Sales at the Gap continued to drop in November, as its roundly-criticised “Dress Normal” fall campaign failed to drum up interest from consumers.
Gap’s comparable sales for November were down 4% versus a 2% increase last year. Sales were down 7% year-on-year in October and declined 3% in September. Gap’s other brands, Old Navy and Banana Republic, saw sales increase this last month — so this is a Gap-specific problem.
The retailer launched a global, celebrity-filled “Dress Normal” brand positioning, created by ad agency Wieden+Kennedy in August. The aim was to promote a more coherent brand globally and to claw back sales lost to rivals such as H&M and Uniqlo. The advertising campaign — which ran across TV, print, social, digital and in-store — featured celebrities including Elisabeth Moss, Michael K. Williams and Anjelica Huston “dressing normally” and encouraged viewers to make their “actions speak louder than clothes.”
“Dress Normal” was a big gamble. In general, fashion brands seek to be “aspirational,” meaning they present their customers with a fantasy of what they could be like — if only they would buy the brand’s clothes. “Dress Normal” seems to be the opposite of that, and its ineffectiveness on sales will reconfirm the “aspirational” rule for other fashion advertisers. Here is an example:
In a press release Gap described the campaign as a “rallying cry to be confident in who we are by dressing how we’re most comfortable.”
But the new positioning didn’t receive a warm reception. Janney Capital Markets analyst wrote in a note reported by BuzzFeed:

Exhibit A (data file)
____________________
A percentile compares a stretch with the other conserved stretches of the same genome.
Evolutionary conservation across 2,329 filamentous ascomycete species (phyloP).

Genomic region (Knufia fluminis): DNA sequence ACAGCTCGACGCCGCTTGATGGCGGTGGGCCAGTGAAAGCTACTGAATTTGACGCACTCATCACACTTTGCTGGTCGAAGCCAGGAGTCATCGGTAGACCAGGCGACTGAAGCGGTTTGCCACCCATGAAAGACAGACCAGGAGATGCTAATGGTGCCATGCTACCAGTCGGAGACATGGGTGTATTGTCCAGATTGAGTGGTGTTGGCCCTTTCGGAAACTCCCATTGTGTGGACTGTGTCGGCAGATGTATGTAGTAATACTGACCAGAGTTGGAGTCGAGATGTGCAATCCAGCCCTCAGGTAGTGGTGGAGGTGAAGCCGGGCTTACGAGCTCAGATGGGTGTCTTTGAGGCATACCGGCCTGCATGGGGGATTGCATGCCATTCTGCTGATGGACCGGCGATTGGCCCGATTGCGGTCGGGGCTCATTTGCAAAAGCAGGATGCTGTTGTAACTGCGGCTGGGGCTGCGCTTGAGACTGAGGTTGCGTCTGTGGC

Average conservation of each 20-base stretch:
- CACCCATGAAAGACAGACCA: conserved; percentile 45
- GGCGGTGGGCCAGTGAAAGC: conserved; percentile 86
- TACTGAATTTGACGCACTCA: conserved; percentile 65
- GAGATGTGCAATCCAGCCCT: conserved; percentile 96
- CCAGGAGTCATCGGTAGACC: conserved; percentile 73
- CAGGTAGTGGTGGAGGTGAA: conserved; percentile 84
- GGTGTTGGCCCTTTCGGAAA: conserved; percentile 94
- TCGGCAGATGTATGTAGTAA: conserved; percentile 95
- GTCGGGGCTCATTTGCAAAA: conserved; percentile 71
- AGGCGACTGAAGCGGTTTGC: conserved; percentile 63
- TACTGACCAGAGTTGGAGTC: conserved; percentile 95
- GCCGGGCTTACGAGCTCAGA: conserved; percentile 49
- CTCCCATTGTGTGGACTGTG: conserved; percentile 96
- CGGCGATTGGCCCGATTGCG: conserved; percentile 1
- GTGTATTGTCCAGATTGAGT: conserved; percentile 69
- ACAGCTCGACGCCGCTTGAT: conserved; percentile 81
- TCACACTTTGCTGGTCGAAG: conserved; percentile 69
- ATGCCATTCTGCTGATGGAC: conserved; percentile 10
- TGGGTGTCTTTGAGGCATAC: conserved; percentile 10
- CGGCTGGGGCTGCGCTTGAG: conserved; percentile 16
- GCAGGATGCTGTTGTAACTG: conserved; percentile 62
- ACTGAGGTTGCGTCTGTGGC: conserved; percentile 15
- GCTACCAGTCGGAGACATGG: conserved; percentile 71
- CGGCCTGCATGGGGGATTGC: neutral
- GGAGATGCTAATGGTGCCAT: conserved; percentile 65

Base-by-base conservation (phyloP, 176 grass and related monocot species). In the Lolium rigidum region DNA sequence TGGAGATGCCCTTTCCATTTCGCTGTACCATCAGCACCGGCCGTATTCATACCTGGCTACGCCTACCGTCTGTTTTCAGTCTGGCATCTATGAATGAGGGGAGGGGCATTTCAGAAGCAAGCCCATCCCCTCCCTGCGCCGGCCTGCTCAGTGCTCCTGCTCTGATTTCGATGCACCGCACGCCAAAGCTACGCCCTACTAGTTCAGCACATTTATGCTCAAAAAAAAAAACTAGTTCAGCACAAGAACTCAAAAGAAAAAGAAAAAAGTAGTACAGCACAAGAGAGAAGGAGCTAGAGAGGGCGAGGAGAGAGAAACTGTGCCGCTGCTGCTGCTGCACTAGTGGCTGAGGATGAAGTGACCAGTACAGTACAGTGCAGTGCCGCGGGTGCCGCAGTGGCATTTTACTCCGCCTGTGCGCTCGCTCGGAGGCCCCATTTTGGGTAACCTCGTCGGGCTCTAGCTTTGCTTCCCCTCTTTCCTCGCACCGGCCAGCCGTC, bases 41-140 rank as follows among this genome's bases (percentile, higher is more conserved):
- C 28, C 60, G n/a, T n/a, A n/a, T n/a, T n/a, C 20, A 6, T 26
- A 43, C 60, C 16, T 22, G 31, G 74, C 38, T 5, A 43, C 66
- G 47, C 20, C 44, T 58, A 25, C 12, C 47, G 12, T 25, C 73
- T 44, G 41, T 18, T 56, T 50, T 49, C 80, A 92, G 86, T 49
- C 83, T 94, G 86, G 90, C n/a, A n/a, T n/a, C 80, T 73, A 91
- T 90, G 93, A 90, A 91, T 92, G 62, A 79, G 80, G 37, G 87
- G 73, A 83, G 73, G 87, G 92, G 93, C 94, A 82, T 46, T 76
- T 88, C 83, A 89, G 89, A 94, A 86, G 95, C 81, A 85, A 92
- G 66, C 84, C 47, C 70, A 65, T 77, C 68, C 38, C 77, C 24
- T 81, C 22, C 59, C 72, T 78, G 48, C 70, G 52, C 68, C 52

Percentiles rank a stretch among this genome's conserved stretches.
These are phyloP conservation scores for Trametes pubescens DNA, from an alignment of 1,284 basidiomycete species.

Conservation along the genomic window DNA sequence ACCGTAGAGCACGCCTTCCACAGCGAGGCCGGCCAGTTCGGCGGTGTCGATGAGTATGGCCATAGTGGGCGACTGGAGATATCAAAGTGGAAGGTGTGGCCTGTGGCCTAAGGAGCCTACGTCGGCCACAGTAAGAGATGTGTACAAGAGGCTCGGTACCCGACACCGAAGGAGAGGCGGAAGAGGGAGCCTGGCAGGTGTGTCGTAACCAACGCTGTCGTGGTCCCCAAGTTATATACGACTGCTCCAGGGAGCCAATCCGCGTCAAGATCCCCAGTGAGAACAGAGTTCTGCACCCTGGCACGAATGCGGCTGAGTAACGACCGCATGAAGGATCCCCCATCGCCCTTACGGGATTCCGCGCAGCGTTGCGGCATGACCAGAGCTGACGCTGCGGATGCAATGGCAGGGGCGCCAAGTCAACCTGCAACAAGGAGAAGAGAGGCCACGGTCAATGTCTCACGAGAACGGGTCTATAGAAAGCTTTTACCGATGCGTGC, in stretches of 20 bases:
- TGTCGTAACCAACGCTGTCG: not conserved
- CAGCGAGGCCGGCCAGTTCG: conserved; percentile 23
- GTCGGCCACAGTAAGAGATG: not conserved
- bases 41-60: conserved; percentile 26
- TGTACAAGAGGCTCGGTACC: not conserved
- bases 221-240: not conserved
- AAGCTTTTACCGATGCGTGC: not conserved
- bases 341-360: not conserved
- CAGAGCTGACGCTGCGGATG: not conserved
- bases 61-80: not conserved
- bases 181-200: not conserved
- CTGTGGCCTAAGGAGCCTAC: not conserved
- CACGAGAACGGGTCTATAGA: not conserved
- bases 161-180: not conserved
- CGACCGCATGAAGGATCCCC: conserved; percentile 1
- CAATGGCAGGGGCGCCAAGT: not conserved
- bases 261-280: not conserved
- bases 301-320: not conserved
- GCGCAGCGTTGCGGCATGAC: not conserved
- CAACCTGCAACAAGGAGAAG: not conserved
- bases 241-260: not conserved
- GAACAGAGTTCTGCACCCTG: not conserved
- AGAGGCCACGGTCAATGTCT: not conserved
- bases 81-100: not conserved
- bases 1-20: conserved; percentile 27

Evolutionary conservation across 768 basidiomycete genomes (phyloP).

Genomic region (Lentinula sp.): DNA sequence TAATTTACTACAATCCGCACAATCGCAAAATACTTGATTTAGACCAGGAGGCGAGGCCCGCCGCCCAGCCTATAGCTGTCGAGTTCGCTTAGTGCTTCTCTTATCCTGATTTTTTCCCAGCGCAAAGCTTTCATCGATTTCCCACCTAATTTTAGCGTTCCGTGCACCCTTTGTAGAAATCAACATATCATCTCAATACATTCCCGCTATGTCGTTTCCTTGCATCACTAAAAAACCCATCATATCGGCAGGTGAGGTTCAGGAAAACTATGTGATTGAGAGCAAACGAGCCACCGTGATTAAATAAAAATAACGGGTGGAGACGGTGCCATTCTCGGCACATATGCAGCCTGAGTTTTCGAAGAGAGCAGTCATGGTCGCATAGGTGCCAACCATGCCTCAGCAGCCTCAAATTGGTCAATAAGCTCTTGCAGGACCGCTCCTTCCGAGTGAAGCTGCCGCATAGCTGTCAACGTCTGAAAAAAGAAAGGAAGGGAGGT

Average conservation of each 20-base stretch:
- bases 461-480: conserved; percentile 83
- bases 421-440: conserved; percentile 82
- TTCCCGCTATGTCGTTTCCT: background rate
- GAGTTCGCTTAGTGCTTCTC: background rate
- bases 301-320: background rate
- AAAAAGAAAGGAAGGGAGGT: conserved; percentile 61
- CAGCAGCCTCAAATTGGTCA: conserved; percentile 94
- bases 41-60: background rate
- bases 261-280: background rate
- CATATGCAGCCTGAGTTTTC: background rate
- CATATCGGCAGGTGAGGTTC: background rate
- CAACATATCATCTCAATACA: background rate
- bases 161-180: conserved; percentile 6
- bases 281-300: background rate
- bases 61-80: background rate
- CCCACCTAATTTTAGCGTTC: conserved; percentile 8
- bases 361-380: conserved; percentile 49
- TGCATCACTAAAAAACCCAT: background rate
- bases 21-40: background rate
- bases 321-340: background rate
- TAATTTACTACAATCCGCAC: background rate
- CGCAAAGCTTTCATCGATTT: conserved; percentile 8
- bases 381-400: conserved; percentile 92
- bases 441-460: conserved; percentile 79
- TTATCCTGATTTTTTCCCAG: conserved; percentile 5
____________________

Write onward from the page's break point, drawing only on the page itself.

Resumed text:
“The look and feel [of the Gap’s fall season] is minimalist and androgynous and supported by an ad campaign of ‘Dress Normal…While intended to be provocative and ironic, we believe the fall floor set may be, in a word, too ‘normal.'”
Jezebel described the campaign as “blah,” and quoted other analysts saying Gap had “missed the mark” by jumping on the “normcore” bandwagon.
Gap’s new CEO Art Peck was forced to defend the campaign earlier this month, telling BuzzFeed it was a “work in progress” and that it will still live on through 2015, despite the criticism.
The campaign will also continue despite the loss of two senior marketing executives responsible for the advertising push.
This week AdAge reported Gap’s global CMO Seth Farbman will be leaving the company early next year. The announcement of his departure came just two months after Apple hired Gap’s number two marketer Marcela Aguila, a move that was thought to be related to the launch of the Apple Watch wearable device.
The weak results of the Gap retail brand in November were, however, propped up by the other brands the Gap group owns. Old Navy reported an 18% increase in sales (versus a 3% uplift last year), while Banana Republic posted a 2% uplift (compared with a 1% increase in 2013.)
In Gap’s most recent quarter, Q3, the company reported a 0.1% drop in net sales to $US3.97 billion.
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